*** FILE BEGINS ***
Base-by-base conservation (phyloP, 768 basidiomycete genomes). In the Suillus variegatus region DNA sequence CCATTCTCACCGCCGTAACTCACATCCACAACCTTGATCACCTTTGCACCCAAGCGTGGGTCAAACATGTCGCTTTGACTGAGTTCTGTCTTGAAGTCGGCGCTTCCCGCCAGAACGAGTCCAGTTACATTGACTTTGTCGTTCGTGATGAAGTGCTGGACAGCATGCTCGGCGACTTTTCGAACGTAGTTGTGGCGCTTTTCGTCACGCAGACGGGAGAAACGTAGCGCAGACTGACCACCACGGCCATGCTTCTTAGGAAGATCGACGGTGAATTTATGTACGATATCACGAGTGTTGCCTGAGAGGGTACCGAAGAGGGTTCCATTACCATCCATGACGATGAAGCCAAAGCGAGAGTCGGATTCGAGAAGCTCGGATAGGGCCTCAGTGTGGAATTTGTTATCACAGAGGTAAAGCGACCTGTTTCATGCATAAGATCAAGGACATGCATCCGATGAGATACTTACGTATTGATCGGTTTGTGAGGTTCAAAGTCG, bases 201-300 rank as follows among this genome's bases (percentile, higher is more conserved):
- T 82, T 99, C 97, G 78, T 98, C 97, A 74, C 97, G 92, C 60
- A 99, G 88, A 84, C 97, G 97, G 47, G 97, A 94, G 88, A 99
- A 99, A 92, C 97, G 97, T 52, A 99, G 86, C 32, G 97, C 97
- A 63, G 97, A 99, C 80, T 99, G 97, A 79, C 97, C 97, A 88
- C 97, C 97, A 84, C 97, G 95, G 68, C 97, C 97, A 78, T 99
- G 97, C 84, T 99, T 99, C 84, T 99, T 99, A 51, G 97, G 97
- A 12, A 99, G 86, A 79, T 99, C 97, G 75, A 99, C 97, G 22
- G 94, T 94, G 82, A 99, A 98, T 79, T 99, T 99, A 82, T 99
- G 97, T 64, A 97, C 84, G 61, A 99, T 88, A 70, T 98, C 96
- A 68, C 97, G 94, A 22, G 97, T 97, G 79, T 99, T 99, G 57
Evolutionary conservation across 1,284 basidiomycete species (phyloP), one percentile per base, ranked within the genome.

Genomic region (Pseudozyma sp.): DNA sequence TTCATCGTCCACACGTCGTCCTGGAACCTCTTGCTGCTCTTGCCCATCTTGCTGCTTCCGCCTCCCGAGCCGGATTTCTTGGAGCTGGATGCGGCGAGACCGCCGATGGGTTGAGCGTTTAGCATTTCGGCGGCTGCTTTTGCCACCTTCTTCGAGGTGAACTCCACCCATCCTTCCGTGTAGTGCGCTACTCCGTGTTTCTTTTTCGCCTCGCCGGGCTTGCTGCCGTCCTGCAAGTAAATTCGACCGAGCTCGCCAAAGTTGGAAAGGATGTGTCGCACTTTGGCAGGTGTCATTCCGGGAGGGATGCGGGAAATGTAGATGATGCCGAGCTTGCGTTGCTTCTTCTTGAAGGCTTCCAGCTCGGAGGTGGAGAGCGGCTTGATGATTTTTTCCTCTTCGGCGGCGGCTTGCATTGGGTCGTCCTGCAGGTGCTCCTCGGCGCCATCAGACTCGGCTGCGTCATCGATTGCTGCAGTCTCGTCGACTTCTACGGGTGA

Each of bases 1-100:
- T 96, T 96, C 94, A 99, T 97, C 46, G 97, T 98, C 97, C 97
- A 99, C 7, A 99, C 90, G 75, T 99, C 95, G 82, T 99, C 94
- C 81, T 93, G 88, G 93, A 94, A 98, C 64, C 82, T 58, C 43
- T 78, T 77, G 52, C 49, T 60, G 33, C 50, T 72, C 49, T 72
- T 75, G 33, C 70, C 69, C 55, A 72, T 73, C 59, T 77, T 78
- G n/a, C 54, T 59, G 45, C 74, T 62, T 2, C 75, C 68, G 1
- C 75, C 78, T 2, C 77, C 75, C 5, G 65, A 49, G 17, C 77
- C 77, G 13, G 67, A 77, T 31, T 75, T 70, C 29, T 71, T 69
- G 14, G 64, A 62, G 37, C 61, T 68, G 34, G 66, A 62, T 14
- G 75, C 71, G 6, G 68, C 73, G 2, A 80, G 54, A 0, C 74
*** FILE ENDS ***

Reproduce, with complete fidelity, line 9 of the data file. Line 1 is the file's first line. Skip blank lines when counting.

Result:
- G 94, T 94, G 82, A 99, A 98, T 79, T 99, T 99, A 82, T 99